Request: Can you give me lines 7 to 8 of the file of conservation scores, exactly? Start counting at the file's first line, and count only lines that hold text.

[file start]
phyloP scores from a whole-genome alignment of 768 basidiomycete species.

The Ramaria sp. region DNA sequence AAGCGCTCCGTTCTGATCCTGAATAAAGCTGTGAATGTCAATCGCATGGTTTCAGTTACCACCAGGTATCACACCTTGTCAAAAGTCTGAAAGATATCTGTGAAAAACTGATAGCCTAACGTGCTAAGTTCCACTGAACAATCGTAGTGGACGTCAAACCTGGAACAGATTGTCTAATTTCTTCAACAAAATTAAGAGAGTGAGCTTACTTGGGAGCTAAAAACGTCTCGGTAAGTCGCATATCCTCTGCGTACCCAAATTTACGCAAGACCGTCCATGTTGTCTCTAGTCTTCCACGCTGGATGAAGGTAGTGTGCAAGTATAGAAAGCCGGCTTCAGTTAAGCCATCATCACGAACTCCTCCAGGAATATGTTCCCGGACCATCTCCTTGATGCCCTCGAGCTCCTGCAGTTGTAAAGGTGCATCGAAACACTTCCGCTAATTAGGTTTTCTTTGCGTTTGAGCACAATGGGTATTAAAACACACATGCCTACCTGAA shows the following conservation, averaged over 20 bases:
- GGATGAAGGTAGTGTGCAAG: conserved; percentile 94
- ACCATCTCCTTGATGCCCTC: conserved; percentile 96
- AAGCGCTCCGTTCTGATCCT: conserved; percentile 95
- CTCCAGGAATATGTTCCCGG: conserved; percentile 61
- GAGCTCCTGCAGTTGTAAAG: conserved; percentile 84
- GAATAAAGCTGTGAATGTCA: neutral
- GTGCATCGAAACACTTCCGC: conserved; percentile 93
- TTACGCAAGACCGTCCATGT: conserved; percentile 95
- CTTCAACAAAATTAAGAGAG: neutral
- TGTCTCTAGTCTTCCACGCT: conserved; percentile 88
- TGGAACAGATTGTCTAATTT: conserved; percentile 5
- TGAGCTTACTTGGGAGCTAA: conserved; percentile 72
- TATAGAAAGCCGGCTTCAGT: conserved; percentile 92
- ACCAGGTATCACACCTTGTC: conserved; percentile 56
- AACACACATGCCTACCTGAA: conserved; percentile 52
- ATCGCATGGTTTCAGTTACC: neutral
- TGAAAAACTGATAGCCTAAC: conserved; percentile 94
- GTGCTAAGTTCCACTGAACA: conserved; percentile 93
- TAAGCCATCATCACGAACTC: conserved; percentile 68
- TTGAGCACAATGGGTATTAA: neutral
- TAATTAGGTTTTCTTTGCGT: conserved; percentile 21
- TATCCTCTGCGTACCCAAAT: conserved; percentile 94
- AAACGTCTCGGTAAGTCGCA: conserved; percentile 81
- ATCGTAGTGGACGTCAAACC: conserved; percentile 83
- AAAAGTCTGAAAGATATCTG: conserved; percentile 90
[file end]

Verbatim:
- GAGCTCCTGCAGTTGTAAAG: conserved; percentile 84
- GAATAAAGCTGTGAATGTCA: neutral